On February 25, the day after Russia invaded Ukraine, Abe Shinzo, who stepped down as Japanese prime minister in 2020, tweeted: “Russia's invasion of Ukraine is a serious challenge to the international order that we have created since the end of the World War II and must not be allowed. We have to take immediate countermeasures in cooperation with the G7.” During his tenure as Japan’s longest serving head of government (his second term ran from 2012 to 2020), Abe had invested a great deal in his relationship with Russian President Vladimir Putin. He visited Russia 11 times, meeting Putin on 27 occasions – not far behind the 38 encounters and counting between Putin and Chinese leader Xi Jinping. With Moscow’s aggression against Ukraine, Abe’s social-media declaration signaled a shift not just in his attitude towards Moscow and Putin but a wholesale change in Japan’s perspective on its neighbor and the Russian strongman.
Over the decades, one of the clearest goals of Japan’s diplomacy has been to resolve its territorial dispute with Russia over the Northern Territories, four islands off the coast of Hokkaido, and signing a World War II peace treaty with Moscow. Abe had tried hard to achieve this objective which would have been a historic achievement for his administration. “Vladimir, you and I see the same future,” Abe told Putin at the Eastern Economic Forum in Vladivostok in September 2019, entreating the Russian leader to settle the longstanding quarrel between the two countries. “Let's run to the finish line together.” Japan has been extending significant economic assistance to Russia as inducements for Moscow’s cooperation.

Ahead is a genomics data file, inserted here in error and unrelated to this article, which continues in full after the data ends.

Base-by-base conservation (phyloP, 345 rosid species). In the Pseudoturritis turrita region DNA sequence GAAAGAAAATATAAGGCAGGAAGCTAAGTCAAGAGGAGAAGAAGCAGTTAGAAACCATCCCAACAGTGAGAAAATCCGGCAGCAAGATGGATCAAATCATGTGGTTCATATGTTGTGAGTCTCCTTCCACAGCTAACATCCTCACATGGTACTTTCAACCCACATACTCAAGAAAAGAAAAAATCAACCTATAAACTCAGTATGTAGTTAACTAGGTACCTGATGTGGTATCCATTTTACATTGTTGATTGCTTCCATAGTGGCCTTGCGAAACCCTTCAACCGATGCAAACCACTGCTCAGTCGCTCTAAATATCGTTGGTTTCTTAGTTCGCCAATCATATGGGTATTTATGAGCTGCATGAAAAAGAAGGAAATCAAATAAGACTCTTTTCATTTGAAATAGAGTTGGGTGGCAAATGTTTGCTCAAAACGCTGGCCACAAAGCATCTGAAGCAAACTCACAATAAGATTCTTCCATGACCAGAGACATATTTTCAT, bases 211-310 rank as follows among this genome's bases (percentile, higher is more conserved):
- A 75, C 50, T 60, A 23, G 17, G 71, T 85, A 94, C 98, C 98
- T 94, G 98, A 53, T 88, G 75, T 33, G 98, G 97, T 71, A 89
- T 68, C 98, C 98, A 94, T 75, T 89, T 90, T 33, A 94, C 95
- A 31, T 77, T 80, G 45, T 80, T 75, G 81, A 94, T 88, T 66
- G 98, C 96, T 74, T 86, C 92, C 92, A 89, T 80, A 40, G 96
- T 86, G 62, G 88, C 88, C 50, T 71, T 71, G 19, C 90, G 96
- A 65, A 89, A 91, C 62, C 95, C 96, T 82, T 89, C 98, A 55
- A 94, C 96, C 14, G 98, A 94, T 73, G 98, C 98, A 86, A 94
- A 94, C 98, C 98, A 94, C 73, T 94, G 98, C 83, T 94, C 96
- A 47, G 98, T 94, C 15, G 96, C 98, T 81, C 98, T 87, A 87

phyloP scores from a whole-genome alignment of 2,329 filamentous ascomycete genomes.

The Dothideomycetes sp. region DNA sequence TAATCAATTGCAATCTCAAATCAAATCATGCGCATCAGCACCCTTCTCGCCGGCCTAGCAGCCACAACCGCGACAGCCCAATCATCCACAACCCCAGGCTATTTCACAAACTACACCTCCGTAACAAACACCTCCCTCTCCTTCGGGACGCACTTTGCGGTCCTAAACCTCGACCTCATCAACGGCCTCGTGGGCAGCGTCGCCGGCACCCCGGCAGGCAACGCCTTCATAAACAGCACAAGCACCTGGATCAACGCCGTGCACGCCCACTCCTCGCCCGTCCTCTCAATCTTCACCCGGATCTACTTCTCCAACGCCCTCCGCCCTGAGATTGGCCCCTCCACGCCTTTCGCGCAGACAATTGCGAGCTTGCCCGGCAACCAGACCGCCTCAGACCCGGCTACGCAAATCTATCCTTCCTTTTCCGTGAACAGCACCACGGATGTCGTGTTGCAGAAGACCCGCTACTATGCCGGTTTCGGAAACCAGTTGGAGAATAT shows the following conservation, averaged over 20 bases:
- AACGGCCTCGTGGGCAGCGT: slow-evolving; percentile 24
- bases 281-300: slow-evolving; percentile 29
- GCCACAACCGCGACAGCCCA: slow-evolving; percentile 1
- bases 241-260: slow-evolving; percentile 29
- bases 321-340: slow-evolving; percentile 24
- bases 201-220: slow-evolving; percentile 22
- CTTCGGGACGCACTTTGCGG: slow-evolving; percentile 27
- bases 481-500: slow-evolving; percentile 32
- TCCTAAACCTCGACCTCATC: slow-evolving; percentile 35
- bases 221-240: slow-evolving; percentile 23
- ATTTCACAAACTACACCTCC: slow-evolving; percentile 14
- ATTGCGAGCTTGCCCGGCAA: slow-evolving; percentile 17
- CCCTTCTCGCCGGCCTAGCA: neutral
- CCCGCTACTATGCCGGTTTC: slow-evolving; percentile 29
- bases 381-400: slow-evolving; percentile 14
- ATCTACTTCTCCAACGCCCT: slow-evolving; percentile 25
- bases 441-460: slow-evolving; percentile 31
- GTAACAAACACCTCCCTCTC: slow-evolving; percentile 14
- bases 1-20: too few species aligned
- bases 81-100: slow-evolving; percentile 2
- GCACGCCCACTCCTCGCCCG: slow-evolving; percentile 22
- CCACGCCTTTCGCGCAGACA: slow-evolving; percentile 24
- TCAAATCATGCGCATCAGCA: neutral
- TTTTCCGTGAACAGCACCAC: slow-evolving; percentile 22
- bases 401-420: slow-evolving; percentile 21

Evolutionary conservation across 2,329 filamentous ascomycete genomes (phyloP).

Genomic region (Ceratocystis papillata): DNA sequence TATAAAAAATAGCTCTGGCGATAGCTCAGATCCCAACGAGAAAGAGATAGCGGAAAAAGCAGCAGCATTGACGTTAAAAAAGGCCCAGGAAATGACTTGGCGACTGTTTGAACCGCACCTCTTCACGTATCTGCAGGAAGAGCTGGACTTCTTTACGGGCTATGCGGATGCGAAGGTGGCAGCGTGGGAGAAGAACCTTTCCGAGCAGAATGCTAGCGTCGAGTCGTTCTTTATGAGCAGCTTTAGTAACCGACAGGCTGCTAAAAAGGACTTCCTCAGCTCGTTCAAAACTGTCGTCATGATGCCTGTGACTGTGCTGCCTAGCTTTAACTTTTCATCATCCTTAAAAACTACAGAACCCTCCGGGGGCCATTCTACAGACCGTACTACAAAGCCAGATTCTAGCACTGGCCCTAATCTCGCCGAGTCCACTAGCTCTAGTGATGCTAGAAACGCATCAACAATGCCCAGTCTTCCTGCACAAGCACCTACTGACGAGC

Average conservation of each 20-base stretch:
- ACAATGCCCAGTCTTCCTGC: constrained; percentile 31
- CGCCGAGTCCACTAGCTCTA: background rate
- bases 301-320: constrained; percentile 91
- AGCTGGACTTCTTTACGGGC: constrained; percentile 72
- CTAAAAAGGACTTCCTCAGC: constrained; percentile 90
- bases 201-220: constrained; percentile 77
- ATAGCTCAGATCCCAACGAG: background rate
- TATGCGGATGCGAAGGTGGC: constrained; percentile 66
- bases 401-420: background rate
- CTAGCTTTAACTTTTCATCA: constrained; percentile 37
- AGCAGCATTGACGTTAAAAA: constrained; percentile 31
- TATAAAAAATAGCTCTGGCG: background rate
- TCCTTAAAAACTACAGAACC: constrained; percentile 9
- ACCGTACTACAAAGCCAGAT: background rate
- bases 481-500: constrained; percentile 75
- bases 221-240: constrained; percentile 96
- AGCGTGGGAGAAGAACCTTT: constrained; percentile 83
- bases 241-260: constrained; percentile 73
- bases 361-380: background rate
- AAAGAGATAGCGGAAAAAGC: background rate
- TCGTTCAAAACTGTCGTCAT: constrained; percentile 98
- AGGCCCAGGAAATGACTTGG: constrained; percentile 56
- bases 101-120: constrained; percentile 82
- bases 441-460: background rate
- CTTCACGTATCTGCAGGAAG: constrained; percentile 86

But since the invasion of Ukraine, all of these efforts have been suspended. Japanese Prime Minister Kishida Fumio has been in sync with Abe’s tweet. On March 24, at a G7 summit on Ukraine in Brussels, Kishida conferred with US President Joe Biden before the meeting began, both addressing the other by their first name. “Japan has also shifted its policy towards Russia,” Kishida said. “We would like to strengthen further the Japan-US alliance under the new order.”
The prime minister’s use of the word “shifted” was key. What has actually changed? Over the years, particularly during the Abe administration, though Russia had been criticized and excluded from the G8 due to its annexation of Crimea in 2014, Tokyo’s stance towards Moscow had to some extent differed from Washington’s. Because it had its own diplomatic priority with Russia – the Northern Territories issue and a peace treaty, Japan was always reluctant to join explicit sanctions against Russia. Abe, for example, attended the Eastern Economic Forum hosted by Putin in 2019despite of US opposition.
Now, the Kishida administration has quickly imposed unprecedented sanctions against Russia in full cooperation with other G7 members. The restrictions include financial, trade and visa measures, which the Japanese government has listed in a document, “Japan stands with Ukraine”. In reaction to the policy shift, in late March, the Russian government announced it would halt peace treaty negotiations with Japan, including talks on the Northern Territories issue. “This is extremely unjustified and absolutely unacceptable,” Kishida protested.
But Japan was not surprised by Moscow’s move. In imposing unprecedented sanctions on Russia, in concert with the US and other like-minded nations, Tokyo had essentially abandoned any possibility of making progress towards achieving its chief diplomatic goals. “This is the real shift in Japan’s policy towards Russia – no more strategic ambiguity,” explained a senior diplomat involved in Japan-EU relations at the Japanese ministry of foreign affairs.